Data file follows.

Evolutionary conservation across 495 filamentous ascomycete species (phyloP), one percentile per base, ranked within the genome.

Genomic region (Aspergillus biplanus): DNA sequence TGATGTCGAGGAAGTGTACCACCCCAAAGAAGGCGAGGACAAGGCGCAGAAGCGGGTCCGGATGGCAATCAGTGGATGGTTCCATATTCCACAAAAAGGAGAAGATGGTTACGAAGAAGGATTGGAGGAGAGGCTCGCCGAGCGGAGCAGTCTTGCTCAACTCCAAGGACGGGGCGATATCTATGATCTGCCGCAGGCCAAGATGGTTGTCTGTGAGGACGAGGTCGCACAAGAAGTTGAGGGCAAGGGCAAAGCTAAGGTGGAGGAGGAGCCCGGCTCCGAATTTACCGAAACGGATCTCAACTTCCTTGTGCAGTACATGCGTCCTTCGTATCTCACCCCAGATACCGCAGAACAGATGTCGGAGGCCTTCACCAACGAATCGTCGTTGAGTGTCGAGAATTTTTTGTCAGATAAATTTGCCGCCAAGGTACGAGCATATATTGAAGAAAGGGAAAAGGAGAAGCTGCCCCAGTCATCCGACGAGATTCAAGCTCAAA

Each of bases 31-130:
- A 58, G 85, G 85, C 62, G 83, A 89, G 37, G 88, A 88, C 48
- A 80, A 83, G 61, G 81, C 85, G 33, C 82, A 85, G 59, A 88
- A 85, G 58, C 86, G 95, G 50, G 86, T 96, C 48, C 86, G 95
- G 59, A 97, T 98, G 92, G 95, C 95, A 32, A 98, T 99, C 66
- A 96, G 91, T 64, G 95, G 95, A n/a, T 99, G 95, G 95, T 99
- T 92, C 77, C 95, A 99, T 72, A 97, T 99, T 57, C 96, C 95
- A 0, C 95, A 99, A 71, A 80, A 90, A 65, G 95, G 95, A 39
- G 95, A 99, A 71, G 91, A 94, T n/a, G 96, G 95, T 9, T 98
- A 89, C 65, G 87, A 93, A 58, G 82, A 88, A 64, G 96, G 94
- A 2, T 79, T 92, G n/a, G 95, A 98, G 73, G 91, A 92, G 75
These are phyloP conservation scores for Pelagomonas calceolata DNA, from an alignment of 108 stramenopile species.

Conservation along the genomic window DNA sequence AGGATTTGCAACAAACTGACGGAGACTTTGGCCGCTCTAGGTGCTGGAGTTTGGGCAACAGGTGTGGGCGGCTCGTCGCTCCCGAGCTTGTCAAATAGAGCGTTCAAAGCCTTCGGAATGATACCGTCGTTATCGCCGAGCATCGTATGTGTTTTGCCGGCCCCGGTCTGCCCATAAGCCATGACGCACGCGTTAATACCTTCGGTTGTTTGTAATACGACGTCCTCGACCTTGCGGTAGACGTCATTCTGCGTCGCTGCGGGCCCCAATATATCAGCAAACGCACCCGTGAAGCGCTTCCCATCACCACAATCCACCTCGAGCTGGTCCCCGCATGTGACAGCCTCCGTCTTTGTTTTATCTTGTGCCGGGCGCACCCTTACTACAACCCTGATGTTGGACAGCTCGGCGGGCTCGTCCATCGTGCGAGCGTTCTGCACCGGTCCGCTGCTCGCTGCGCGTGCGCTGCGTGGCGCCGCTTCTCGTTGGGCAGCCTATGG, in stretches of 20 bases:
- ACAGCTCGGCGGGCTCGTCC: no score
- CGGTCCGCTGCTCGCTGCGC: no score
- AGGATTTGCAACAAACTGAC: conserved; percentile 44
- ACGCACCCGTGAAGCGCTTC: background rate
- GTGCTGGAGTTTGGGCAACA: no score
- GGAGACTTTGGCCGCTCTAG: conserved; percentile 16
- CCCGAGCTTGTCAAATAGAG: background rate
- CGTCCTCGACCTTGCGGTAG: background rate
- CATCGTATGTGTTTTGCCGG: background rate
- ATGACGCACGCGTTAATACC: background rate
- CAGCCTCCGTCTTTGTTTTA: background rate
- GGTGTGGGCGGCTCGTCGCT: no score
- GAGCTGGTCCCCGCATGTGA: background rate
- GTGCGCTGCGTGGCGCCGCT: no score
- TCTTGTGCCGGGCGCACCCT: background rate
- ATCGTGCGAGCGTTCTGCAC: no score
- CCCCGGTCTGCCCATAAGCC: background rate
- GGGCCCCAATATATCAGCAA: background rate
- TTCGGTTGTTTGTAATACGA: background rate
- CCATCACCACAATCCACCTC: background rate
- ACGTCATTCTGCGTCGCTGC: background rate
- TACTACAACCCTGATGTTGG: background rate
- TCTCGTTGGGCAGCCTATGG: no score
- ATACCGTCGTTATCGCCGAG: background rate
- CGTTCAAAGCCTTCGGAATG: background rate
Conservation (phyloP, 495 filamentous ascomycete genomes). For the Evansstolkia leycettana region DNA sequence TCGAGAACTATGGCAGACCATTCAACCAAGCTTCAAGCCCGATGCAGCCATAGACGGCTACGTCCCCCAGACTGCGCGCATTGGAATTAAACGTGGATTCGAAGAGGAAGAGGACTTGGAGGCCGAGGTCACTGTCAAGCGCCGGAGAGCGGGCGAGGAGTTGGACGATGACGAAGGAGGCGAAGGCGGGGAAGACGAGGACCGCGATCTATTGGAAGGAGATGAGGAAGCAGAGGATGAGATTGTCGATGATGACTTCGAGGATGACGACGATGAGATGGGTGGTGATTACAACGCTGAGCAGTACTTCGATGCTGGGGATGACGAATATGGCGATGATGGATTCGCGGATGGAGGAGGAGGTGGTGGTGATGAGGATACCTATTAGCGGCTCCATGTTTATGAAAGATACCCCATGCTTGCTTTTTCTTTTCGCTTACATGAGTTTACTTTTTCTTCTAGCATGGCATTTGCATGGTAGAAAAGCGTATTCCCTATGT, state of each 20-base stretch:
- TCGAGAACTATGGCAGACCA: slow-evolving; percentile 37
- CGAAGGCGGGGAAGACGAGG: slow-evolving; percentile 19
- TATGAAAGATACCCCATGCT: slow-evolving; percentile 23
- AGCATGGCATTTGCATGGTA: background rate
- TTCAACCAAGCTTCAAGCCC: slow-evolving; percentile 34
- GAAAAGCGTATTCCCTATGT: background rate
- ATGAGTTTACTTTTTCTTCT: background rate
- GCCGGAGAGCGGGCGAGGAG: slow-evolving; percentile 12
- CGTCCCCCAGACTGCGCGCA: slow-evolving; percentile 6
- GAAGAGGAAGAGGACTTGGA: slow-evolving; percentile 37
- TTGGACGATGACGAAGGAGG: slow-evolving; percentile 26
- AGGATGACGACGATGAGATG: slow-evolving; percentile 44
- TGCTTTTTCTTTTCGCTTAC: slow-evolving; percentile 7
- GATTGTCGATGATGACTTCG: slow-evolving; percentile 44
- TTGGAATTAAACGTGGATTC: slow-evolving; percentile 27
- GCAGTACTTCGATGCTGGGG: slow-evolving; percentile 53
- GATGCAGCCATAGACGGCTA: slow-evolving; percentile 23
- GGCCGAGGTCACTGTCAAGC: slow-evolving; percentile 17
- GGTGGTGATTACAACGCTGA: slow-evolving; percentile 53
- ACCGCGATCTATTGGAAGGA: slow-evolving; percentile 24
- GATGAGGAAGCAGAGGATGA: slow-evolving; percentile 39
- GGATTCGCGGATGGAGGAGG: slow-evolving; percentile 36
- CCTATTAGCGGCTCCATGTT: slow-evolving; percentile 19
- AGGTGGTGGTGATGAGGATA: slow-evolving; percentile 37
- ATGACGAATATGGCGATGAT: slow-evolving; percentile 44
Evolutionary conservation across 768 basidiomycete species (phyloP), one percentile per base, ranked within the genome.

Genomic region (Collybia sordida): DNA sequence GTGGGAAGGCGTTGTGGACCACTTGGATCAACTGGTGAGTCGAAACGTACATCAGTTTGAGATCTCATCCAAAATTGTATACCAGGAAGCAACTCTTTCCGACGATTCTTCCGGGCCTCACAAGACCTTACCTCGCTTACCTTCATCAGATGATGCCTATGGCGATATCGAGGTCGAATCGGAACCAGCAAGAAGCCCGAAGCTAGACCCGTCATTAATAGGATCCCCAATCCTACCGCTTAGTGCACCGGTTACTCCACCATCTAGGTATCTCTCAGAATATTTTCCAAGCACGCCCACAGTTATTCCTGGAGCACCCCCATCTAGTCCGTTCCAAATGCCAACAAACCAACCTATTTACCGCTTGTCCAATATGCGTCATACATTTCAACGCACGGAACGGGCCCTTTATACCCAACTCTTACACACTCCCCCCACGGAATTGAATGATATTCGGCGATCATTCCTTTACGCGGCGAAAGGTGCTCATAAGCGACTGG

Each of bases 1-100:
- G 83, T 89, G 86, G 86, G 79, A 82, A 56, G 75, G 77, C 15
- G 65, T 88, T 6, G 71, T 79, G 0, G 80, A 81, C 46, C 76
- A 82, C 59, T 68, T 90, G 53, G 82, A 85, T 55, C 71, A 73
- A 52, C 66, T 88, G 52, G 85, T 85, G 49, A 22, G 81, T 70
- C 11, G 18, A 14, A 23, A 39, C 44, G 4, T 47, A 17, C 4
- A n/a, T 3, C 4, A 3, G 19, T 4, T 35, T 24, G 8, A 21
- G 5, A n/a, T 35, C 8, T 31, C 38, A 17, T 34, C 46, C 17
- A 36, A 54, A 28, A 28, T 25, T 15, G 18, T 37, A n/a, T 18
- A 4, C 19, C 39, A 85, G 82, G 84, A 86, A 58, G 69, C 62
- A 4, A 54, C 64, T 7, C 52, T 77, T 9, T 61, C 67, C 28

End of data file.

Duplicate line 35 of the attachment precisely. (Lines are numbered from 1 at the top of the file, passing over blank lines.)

- CCATCACCACAATCCACCTC: background rate